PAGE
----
Last week I wrote about an expedition to resurvey the height of Tryfan using modern GPS technology – the same technology the Ordnance Survey uses to map the country. Well, it was a great success and here is an account from John, Graham and Myrddyn. You can also watch an interview with our very own Mark Greaves on the BBC website.
The morning began dark and grey as we drove into the car park at Ogwen cottage, dark because it was just after 5am and grey because a fine drizzle had fallen on the valley.
As we emerged from our vehicles clouds of midges descended for breakfast; this promised to be a hard day. We needn’t have worried though. The team of Mark Greaves (Ordnance Survey), Chris Dearden and Brian Jones (BBC), Alun Pugh (Snowdonia Society), Llion Iwan & Stephen Edwards (CREAD) and Mark Handford (Mountain Guide) and ourselves assembled and set off for the summit.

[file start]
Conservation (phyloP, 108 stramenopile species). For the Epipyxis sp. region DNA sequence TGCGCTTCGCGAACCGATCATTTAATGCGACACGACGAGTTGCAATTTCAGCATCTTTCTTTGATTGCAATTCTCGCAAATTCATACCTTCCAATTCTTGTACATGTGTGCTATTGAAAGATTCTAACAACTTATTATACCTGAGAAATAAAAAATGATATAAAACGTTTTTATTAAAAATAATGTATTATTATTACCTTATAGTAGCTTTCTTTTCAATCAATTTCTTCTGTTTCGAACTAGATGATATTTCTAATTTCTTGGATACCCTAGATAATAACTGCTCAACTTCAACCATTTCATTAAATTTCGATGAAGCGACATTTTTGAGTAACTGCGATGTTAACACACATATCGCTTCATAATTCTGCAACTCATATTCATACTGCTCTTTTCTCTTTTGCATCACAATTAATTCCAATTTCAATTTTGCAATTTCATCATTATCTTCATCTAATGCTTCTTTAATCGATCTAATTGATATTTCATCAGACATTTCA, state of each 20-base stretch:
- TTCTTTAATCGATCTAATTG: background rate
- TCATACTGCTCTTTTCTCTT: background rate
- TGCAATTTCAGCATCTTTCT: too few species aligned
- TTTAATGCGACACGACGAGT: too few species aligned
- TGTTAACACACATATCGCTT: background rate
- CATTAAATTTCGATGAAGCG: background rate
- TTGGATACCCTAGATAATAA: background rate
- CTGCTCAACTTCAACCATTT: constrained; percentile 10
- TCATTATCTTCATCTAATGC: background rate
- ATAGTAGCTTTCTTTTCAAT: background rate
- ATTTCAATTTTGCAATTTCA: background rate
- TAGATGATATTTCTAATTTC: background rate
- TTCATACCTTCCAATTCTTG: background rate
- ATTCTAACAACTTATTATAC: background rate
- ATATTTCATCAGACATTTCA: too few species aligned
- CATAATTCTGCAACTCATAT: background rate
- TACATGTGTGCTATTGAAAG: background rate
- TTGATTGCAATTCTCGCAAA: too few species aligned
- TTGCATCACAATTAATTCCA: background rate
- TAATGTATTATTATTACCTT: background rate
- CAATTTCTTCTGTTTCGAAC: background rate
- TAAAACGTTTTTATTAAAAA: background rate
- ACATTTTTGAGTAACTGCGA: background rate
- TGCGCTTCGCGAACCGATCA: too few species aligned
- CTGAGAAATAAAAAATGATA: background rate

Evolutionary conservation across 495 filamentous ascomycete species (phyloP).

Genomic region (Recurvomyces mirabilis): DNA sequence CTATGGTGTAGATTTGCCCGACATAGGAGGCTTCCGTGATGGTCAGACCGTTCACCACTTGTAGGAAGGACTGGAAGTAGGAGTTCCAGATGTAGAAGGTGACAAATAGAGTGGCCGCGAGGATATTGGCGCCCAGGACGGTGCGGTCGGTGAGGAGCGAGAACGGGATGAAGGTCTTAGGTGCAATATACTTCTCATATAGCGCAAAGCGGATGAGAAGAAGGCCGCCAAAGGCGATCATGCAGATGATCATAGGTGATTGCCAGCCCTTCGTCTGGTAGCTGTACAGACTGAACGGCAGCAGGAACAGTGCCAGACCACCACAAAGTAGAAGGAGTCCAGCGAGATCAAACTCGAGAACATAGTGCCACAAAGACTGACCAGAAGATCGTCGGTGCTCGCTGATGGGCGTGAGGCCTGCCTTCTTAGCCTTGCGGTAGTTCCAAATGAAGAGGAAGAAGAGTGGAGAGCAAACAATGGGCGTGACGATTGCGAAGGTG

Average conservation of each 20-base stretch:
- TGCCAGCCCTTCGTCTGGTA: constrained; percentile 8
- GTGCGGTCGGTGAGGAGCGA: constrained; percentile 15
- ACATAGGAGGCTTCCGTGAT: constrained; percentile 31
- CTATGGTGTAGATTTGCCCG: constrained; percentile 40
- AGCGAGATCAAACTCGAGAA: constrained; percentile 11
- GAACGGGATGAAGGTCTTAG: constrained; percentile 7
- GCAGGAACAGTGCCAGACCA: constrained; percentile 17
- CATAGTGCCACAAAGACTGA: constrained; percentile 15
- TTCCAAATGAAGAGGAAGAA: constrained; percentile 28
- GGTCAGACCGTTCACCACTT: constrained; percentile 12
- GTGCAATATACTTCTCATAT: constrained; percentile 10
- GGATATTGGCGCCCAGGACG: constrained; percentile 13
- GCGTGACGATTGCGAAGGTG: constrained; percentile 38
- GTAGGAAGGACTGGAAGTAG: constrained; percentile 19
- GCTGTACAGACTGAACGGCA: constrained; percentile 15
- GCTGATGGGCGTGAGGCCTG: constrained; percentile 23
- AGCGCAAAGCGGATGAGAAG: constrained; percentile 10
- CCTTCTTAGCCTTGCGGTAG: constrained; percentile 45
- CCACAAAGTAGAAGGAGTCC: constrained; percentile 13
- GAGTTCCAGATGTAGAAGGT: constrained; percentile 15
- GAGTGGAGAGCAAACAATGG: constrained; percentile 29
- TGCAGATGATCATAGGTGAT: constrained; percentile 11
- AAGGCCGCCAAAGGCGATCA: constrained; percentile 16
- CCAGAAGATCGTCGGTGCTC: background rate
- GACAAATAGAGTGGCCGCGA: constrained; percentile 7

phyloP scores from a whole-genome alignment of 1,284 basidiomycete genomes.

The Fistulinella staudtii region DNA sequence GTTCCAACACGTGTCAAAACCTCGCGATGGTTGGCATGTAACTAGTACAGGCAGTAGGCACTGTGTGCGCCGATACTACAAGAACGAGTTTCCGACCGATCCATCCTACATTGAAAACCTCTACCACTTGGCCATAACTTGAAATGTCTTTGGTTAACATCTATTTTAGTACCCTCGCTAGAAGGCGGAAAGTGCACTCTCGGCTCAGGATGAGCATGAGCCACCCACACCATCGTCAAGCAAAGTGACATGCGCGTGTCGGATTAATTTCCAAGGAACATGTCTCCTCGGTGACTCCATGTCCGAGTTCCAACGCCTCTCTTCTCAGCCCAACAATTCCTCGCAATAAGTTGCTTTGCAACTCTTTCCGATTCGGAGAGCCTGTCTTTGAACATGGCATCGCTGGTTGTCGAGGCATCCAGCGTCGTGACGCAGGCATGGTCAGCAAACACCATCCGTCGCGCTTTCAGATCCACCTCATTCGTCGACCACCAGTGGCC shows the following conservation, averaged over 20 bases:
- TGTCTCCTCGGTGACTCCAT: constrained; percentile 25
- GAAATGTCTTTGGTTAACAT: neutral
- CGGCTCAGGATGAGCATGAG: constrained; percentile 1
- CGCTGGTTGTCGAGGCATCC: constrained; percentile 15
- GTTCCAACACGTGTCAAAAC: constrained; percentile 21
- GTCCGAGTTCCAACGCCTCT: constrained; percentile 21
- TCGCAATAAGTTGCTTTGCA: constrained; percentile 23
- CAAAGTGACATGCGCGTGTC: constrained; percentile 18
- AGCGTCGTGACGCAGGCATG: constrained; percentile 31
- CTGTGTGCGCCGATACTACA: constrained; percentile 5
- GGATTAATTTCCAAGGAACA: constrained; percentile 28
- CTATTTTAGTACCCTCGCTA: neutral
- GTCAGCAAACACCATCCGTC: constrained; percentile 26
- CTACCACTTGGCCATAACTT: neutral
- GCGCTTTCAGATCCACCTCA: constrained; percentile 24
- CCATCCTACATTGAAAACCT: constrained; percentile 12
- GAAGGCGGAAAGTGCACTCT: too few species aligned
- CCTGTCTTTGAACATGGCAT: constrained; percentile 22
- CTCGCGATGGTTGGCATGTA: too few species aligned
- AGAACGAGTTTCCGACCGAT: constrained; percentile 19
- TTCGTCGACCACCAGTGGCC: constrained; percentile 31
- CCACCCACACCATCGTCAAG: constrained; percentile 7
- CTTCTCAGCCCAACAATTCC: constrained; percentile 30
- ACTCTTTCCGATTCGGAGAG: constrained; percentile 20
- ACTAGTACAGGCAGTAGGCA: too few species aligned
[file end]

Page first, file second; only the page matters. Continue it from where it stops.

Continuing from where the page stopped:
With only a small stop for a live breakfast broadcast from Chris, we were on the summit for 08.00hr and the equipment was then put in place and data collection commenced. To herald this historic occasion the sun pierced the thick mist and within half-an-hour a wide vista of mountains presented itself and the sun shone from a blue sky.
Suddenly, our spirits lifted.
The three hours of waiting, while the GPS collected data, passed quickly, our attention focussed by radio and television interviews. Finally, with the vigil over, we descended the mountain and then made our way to the Snowdonia Society’s headquarters at Ty Hwll where Mark processed the results.
With the local press and BBC now all present the result was announced. Tryfan had confounded its doubters and came in at 917.5m, a couple of metres higher than its current map height!
John Barnard, Myrddyn Phillips and Graham Jackson